Clark found D’Annunzio’s argument powerful, for he came to realize that Firenze, the real Italian city in which he was living, was overshadowed by Florence, the “city of masterpieces”—the nearly imaginary parody of the city that made it a museum of itself. Clark notes with rueful irony that the response to the flood was a response not to Firenze but to Florence: “More was at stake than a city, human habitations and enterprises, or even thirty-three bodies.”
As he looked at the city around him, Clark was also struggling with a darkness of faith. Clark had awaked one February day to discover, as he tells it, that “I didn’t believe in God anymore; or, rather, I had the belief but not the feeling of believing, which I suppose was to say that I had lost faith.” There, in the midst of some of the most beautiful art created by humanity—much of it created to “affect Christian worship, prayer, fear, and consolation”—Clark felt no transcendence at all. The beauty of Cimabue’s crucified Christ was a cold, dead beauty that did not move him.
It is no surprise, then, that Clark begins his survey of Florentine art with Francis of Assisi’s reception of the stigmata. Francis gave the world, and thus the art world, something new: “He’d given Christ a face people hadn’t seen before, a human face, the peasant’s face. Until then Christ had been the Redeemer as the judge and king of the universe: He was painted enthroned, stern, and impassive. Now he was the Redeemer as the man of sorrows, the god who became human to the quick and the marrow in order to lay claim to human wretchedness.”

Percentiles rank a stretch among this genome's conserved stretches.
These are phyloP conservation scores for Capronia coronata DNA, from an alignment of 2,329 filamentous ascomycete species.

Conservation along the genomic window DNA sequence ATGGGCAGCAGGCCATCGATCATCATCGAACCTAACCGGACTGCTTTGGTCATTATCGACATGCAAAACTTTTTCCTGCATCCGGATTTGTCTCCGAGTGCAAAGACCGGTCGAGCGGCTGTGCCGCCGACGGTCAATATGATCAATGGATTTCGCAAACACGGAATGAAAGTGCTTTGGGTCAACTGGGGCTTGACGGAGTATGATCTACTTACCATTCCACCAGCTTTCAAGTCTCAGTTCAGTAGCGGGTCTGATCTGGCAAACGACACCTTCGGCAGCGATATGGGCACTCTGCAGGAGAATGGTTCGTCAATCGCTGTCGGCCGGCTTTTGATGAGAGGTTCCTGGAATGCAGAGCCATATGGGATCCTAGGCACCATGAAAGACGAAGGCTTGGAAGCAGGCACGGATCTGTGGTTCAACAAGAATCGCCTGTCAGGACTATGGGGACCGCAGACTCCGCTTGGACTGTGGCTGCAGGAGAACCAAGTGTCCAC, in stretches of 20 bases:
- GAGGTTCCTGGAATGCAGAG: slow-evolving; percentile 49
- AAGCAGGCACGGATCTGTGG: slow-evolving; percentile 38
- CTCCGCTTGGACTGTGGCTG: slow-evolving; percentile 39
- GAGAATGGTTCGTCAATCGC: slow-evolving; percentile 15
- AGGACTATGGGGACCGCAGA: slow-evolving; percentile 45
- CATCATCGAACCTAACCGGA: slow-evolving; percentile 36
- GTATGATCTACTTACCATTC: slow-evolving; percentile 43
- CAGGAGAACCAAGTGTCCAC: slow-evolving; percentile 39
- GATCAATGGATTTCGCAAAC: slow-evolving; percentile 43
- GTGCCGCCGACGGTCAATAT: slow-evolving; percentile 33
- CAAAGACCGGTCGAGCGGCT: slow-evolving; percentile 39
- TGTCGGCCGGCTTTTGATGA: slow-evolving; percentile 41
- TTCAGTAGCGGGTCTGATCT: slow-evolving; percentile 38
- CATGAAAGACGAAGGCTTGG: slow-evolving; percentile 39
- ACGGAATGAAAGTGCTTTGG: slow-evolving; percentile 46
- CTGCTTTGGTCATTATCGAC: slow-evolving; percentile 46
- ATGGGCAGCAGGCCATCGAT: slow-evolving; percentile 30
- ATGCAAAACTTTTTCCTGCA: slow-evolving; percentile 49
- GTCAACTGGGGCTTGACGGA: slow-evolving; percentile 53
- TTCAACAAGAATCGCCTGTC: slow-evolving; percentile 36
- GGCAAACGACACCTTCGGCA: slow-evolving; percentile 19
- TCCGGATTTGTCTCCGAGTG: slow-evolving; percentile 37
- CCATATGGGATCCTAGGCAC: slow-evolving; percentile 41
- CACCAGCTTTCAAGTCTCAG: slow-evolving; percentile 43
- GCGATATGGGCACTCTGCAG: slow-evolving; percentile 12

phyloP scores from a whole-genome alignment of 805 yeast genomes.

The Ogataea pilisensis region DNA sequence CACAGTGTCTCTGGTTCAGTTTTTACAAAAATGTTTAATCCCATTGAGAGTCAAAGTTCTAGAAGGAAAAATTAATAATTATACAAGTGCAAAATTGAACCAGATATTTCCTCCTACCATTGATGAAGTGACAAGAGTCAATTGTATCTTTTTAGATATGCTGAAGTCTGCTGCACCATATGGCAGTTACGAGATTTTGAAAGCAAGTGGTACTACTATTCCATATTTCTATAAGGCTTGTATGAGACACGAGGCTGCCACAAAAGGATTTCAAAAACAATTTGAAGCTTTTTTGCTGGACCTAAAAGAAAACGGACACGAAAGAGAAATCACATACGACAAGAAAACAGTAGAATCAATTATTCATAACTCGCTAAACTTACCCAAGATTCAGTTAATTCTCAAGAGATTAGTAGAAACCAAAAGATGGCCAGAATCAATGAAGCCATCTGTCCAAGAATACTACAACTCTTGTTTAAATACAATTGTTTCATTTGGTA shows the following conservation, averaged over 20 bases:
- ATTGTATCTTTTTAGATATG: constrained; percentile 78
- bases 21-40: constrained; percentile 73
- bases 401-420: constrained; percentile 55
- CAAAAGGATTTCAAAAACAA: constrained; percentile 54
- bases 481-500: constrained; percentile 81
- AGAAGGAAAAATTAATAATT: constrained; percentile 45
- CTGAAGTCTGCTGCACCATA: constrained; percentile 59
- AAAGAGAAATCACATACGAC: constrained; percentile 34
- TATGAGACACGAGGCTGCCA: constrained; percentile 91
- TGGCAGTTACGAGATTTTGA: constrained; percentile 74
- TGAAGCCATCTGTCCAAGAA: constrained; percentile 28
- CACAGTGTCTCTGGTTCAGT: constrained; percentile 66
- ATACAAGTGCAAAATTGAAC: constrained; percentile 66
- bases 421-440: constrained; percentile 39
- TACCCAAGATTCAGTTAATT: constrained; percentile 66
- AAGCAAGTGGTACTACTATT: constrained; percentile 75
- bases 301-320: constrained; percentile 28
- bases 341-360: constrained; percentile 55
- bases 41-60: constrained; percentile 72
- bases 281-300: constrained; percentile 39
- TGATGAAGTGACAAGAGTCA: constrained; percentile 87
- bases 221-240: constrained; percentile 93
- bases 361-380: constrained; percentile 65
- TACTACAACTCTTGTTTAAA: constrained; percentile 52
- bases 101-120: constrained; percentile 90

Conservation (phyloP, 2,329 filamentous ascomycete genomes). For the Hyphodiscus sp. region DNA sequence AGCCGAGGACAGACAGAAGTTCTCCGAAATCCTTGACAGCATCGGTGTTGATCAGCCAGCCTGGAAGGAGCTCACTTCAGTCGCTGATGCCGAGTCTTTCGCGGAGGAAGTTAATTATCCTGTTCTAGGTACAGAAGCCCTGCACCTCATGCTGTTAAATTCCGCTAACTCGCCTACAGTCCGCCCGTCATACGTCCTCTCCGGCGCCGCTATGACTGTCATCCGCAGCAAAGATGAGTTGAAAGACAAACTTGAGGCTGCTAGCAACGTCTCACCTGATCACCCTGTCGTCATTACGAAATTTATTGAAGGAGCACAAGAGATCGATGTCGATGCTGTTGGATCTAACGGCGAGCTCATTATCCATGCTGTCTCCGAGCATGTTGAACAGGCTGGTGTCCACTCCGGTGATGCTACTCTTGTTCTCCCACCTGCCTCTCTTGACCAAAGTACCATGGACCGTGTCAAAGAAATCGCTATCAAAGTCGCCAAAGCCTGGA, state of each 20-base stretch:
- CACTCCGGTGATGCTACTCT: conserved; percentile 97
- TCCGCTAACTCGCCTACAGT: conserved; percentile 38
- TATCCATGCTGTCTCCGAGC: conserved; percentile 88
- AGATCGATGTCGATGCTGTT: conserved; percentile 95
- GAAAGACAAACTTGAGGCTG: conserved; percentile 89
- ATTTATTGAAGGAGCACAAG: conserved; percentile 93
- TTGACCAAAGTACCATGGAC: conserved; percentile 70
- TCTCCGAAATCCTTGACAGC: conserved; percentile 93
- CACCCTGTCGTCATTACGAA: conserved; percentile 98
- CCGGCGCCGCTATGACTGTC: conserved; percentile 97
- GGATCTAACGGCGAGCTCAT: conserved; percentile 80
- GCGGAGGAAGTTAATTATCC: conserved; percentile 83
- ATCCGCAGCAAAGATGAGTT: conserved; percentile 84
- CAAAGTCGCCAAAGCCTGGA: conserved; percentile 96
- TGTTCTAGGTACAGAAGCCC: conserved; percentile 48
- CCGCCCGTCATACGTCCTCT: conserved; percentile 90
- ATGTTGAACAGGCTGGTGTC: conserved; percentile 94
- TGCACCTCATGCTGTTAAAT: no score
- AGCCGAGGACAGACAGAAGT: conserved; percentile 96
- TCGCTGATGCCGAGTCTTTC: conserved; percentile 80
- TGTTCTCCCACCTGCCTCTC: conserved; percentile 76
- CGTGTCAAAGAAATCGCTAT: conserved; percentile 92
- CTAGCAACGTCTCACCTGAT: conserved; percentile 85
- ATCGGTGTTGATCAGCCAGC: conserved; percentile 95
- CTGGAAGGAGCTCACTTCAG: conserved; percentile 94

The task of Cimabue and his followers was to put the dynamism of Francis’ Christ into “tempera or stone, extending the notion outward into the whole creation” so that others might “see God in all things.” Yet even so exalted an artistic task must be done by artists—which is to say, by people who often are just as interested in having themselves seen in all things. In one direction, there is the God who descended from the heavens, and in the other direction is Icarus, who wanted to raise himself above others.
For Clark, Icarus represents the high-flown power of beauty that captivates and enthralls, making people forget their fellow humans on earth. Michelangelo recognized this in old age, calling sculpture a “grave danger to the soul” and fearing that he had turned art into an idol. Sensing, too, the reality of this danger, Clark shows how the Italian city became divided into a real city where people lived, worked, and died—Firenze—and a city that became a museum where art was not created for man, but man for art—Florence. Into the real Firenze, starting around the beginning of the nineteenth century, flowed the cream of the Western literary world: Byron and Shelley, the Brownings, Henry James, John Ruskin, and the art critic Bernard Berenson. All of them were drawn to the art of Firenze, but they helped transform the city into Florence. More to the point, all of them were attracted more by Icarus than by Francis.